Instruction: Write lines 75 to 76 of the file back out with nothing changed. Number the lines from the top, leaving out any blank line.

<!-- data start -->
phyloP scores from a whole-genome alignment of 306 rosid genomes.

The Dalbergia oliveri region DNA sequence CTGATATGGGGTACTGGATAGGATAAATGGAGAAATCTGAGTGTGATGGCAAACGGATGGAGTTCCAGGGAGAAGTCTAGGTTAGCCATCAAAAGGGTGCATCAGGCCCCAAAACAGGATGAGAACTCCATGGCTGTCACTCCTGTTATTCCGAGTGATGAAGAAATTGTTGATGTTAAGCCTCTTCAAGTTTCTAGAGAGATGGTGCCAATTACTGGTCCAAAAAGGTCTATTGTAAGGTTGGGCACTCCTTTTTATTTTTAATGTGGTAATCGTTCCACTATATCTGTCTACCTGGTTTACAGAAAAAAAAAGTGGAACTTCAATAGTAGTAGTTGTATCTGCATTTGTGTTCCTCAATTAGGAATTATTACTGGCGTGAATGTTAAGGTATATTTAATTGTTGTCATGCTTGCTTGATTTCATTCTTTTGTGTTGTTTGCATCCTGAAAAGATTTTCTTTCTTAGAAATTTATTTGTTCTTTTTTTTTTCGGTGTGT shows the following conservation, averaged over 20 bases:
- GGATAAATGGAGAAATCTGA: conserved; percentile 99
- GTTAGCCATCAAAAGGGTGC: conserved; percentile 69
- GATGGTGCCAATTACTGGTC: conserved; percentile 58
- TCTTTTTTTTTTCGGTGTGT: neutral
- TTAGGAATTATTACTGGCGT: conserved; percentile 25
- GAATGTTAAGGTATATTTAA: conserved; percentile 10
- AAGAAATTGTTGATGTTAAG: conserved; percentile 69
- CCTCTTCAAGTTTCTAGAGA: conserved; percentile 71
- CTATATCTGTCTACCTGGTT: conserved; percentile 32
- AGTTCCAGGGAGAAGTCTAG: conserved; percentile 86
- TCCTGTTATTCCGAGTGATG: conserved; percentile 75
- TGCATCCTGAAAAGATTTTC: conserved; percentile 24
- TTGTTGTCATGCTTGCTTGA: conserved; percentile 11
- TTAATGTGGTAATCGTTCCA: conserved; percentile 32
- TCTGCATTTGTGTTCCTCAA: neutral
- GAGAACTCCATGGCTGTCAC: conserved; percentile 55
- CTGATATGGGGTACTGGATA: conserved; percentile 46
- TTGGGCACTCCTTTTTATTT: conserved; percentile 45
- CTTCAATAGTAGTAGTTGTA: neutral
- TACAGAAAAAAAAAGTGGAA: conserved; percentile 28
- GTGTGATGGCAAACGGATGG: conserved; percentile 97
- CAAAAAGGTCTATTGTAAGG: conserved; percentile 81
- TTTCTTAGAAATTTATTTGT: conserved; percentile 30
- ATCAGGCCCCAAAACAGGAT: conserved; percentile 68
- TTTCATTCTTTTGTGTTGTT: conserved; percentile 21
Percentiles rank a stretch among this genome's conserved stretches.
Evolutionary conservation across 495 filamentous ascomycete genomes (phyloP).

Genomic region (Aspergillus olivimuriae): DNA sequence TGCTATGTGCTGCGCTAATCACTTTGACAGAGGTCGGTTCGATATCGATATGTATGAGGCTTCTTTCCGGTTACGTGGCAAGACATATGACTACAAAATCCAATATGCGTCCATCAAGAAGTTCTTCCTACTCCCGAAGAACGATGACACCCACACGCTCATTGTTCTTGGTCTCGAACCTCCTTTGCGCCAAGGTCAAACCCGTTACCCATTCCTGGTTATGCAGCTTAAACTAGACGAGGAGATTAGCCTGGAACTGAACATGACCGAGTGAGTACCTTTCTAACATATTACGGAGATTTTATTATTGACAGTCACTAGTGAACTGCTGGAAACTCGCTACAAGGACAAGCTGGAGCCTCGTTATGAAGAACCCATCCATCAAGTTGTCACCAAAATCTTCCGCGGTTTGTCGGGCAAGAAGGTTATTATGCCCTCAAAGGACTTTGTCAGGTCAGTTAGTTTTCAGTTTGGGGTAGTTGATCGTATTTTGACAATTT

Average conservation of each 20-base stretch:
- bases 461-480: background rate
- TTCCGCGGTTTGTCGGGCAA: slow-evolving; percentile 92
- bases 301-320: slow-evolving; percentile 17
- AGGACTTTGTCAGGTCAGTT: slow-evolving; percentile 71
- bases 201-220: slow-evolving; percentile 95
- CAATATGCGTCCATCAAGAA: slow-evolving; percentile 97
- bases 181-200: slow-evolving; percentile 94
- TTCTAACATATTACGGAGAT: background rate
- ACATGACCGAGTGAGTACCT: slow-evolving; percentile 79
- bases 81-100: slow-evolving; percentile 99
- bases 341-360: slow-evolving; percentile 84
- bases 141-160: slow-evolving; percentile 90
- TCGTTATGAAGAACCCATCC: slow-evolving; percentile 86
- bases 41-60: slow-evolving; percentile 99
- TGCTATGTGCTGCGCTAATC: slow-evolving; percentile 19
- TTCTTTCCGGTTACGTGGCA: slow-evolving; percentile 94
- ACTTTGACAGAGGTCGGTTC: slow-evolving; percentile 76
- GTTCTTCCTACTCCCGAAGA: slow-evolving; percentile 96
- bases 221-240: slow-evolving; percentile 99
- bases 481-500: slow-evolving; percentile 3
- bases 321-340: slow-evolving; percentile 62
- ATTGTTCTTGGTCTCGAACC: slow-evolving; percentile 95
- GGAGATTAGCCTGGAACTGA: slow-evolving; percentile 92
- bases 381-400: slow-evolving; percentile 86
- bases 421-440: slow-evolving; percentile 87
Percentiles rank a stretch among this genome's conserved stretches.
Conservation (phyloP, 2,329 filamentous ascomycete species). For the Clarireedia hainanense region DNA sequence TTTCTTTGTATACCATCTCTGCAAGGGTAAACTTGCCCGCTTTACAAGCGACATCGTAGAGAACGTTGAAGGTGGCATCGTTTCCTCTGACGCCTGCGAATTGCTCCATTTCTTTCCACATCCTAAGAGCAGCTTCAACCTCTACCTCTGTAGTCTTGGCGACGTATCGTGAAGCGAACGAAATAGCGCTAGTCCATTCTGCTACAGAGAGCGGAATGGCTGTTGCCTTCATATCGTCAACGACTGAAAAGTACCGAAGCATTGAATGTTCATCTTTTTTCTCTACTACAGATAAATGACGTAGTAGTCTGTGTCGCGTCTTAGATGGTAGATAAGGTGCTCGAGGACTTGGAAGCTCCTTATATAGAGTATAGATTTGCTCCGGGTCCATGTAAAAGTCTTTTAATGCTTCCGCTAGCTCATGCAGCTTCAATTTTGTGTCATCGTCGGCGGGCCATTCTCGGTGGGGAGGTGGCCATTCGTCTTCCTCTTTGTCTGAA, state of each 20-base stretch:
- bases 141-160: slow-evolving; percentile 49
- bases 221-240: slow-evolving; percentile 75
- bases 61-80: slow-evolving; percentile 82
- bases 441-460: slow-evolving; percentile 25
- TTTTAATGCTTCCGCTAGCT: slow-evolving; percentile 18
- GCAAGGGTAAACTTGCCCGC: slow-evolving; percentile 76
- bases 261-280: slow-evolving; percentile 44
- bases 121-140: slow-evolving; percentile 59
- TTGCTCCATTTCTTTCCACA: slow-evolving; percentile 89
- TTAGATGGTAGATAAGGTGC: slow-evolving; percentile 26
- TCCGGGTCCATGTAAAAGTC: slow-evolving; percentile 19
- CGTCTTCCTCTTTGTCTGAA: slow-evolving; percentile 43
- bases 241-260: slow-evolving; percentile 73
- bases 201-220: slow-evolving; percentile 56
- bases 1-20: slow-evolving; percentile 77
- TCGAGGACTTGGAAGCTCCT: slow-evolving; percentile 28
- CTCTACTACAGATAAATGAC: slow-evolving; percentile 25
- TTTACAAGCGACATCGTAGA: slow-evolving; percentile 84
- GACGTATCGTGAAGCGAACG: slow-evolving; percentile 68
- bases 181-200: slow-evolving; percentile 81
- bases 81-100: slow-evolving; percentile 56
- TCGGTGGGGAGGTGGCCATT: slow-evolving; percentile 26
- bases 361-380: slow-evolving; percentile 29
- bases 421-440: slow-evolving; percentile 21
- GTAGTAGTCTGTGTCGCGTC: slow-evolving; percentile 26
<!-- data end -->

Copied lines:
- CTCTACTACAGATAAATGAC: slow-evolving; percentile 25
- TTTACAAGCGACATCGTAGA: slow-evolving; percentile 84